• X chromosome evolution in Cetartiodactyla

      Proskuryakova, Anastasia A.; Kulemzina, Anastasia I.; Perelman, Polina L.; Makunin, Alexey I.; Larkin, Denis M.; Farré, Marta; Kukekova, Anna V.; Lynn Johnson, Jennifer; Lemskaya, Natalya A.; Beklemisheva, Violetta R.; et al. (2017)
      The phenomenon of a remarkable conservation of the X chromosome in eutherian mammals has been first described by Susumu Ohno in 1964. A notable exception is the cetartiodactyl X chromosome, which varies widely in morphology and G-banding pattern between species. It is hypothesized that this sex chromosome has undergone multiple rearrangements that changed the centromere position and the order of syntenic segments over the last 80 million years of Cetartiodactyla speciation. To investigate its evolution we have selected 26 evolutionarily conserved bacterial artificial chromosome (BAC) clones from the cattle CHORI-240 library evenly distributed along the cattle X chromosome. High-resolution BAC maps of the X chromosome on a representative range of cetartiodactyl species from different branches: pig (Suidae), alpaca (Camelidae), gray whale (Cetacea), hippopotamus (Hippopotamidae), Java mouse-deer (Tragulidae), pronghorn (Antilocapridae), Siberian musk deer (Moschidae), and giraffe (Giraffidae) were obtained by fluorescent in situ hybridization. To trace the X chromosome evolution during fast radiation in specious families, we performed mapping in several cervids (moose, Siberian roe deer, fallow deer, and Pere David’s deer) and bovid (muskox, goat, sheep, sable antelope, and cattle) species. We have identified three major conserved synteny blocks and rearrangements in different cetartiodactyl lineages and found that the recently described phenomenon of the evolutionary new centromere emergence has taken place in the X chromosome evolution of Cetartiodactyla at least five times. We propose the structure of the putative ancestral cetartiodactyl X chromosome by reconstructing the order of syntenic segments and centromere position for key groups.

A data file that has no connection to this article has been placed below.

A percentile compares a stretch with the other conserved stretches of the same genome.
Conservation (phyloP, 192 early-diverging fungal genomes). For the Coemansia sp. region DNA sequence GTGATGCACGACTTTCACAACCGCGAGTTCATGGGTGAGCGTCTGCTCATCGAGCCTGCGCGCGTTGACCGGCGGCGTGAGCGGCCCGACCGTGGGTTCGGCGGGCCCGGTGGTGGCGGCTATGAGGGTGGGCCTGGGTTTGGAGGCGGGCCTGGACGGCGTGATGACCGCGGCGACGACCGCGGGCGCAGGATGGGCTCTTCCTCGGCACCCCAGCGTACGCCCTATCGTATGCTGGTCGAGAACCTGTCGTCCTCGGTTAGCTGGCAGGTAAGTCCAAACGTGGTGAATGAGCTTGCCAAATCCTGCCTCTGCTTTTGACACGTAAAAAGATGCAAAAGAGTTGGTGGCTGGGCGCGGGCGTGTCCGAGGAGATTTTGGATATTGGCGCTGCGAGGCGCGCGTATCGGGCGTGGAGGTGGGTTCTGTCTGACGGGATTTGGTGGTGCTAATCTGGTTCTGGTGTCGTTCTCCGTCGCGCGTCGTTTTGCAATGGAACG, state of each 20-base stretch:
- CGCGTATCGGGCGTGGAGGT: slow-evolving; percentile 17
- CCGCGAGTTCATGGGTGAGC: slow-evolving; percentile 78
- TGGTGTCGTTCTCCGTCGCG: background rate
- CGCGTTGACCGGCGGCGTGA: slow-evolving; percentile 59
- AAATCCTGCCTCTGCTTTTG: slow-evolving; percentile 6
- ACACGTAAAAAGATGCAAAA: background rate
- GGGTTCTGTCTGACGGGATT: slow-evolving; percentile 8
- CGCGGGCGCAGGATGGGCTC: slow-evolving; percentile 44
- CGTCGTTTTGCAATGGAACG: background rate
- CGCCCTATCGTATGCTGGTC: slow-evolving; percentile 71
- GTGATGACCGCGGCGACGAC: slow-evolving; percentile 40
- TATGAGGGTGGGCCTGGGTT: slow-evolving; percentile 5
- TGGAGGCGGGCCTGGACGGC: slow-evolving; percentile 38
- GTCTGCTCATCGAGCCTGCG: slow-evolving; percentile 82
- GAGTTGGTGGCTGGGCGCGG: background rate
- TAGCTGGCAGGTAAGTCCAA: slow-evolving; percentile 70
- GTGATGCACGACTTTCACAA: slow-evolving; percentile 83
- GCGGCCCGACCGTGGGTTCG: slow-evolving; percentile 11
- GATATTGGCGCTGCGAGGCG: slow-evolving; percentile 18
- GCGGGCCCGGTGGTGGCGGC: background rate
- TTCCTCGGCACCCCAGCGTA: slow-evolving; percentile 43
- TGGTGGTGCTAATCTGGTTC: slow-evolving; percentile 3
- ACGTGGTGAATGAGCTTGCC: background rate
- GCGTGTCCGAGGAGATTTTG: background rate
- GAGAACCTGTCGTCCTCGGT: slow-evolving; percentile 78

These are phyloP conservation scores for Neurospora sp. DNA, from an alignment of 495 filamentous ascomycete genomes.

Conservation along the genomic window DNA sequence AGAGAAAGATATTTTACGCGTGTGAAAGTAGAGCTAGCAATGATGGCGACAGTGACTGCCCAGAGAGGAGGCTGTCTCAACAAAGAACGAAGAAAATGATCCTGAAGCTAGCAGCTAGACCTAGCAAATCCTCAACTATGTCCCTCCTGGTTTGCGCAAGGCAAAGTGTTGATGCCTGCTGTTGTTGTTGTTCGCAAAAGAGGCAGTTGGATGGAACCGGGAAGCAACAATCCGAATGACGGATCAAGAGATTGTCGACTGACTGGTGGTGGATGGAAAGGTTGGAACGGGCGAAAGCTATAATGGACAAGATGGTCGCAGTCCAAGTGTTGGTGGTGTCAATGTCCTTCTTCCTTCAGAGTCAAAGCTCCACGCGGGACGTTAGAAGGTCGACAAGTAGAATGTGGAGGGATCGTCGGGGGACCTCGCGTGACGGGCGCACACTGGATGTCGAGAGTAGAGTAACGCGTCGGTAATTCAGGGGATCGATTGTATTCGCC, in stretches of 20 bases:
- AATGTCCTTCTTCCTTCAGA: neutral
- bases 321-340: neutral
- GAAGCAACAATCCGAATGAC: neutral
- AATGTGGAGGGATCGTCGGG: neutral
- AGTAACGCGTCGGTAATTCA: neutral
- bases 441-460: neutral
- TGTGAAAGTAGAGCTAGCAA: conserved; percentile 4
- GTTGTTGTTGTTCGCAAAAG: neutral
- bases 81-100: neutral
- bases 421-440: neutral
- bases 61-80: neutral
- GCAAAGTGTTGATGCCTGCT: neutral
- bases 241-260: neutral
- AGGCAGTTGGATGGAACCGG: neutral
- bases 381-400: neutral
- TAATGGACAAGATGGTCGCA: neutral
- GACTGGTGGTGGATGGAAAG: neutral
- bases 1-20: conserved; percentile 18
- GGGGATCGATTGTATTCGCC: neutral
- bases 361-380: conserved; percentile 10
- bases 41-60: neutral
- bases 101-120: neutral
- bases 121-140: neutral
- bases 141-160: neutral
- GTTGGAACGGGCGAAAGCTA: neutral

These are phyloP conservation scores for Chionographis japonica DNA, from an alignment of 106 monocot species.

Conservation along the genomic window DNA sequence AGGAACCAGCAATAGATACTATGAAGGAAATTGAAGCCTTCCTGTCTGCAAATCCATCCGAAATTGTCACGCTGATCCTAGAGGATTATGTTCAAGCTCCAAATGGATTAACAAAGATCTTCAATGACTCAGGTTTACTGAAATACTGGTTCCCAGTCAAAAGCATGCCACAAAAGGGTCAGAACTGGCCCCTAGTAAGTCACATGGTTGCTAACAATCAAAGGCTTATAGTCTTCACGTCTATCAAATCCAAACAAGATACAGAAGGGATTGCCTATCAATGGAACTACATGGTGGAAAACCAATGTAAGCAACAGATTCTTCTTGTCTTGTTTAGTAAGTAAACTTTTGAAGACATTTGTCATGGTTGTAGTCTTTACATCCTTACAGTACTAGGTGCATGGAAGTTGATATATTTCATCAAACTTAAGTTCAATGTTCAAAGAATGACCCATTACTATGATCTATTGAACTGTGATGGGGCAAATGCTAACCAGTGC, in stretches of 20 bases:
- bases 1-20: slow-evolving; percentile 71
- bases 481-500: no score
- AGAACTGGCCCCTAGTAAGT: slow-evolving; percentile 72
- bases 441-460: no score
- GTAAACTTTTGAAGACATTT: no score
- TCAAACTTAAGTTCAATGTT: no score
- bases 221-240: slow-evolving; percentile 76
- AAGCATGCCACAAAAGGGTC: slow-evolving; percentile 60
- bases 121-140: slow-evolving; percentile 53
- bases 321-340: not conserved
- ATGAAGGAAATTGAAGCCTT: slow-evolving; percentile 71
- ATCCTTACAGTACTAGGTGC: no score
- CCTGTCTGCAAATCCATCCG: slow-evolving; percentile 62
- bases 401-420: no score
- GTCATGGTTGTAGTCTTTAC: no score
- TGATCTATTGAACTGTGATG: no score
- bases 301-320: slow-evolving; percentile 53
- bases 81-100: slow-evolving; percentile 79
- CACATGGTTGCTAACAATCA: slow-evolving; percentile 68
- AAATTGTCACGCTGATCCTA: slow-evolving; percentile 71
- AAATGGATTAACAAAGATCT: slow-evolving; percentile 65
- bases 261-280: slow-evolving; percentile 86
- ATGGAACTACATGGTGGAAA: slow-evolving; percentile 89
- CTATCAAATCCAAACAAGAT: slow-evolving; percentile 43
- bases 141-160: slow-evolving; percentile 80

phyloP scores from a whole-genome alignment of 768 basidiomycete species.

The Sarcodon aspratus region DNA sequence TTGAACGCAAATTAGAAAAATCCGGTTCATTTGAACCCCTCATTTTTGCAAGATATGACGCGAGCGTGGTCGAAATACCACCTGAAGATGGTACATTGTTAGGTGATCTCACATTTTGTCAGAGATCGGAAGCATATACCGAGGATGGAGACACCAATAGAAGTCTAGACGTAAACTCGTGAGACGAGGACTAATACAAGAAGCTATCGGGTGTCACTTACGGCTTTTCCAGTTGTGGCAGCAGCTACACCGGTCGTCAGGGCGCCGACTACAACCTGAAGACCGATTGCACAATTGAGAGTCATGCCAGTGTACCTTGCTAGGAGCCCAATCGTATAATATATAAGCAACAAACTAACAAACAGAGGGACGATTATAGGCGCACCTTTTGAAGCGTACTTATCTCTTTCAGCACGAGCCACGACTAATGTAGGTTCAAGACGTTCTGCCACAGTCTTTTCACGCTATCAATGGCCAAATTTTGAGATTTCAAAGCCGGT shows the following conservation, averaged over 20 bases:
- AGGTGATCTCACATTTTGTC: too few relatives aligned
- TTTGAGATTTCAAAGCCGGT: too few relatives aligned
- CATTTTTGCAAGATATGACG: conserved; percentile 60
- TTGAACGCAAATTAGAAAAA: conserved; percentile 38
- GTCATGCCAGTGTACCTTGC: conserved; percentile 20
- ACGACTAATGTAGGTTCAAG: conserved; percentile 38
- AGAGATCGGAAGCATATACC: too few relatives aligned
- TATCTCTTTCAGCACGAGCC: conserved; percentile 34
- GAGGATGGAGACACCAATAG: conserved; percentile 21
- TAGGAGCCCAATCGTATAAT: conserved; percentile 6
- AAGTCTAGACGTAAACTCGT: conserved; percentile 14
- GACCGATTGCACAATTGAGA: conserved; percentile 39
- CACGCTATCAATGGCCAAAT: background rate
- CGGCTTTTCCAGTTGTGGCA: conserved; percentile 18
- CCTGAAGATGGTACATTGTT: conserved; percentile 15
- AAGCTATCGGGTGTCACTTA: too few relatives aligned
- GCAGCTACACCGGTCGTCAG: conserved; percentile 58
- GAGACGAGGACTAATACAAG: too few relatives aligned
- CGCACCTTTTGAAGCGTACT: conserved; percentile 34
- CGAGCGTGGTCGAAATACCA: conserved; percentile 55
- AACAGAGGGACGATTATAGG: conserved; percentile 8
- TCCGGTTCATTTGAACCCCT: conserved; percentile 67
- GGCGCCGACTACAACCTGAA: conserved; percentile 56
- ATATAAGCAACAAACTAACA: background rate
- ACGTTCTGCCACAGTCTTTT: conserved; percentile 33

• Xantusia riversiana (island night lizard). Captive diet

      Baldwin, Brett; Fontaine, Jeremy; Lovich, Kim (2016)
      Xantusia riversiana has seldom been kept in zoological institutions, and very little is known about its diet in captivity. In the wild, X. riversiana has the broadest diet of all Xantusia species (Brattstrom 1952. Copeia 1952:168–172).…
    • Xenogeneic transfer of adult quail (Coturnix coturnix) spermatogonial stem cells to embryonic chicken (Gallus gallus) hosts: a model for avian conservation

      Roe, Mandi; McDonald, Nastassja; Durrant, Barbara S.; Jensen, Thomas (2013)
      ...This is the first study to suggest that it is feasible to rescue adult germ stem cells of deceased birds to prolong the reproductive lifespan of critically endangered species or genetically valuable individuals by transferring them to an embryonic chicken host.
    • Zoo and wildlife libraries: An international survey

      Coates, Linda L.; Tierney, Kaitlyn Rose; (2010)
      The conservation and well-being of exotic animals is core to the mission of zoos, aquariums and many small nonprofit wildlife groups. Increasingly, these organizations are committed to scientific research, both basic and applied. To ascertain the current state of the libraries that support their efforts, librarians at the San Diego Zoo conducted an international survey between June and August, 2008. Only 73 libraries responded to our request for information....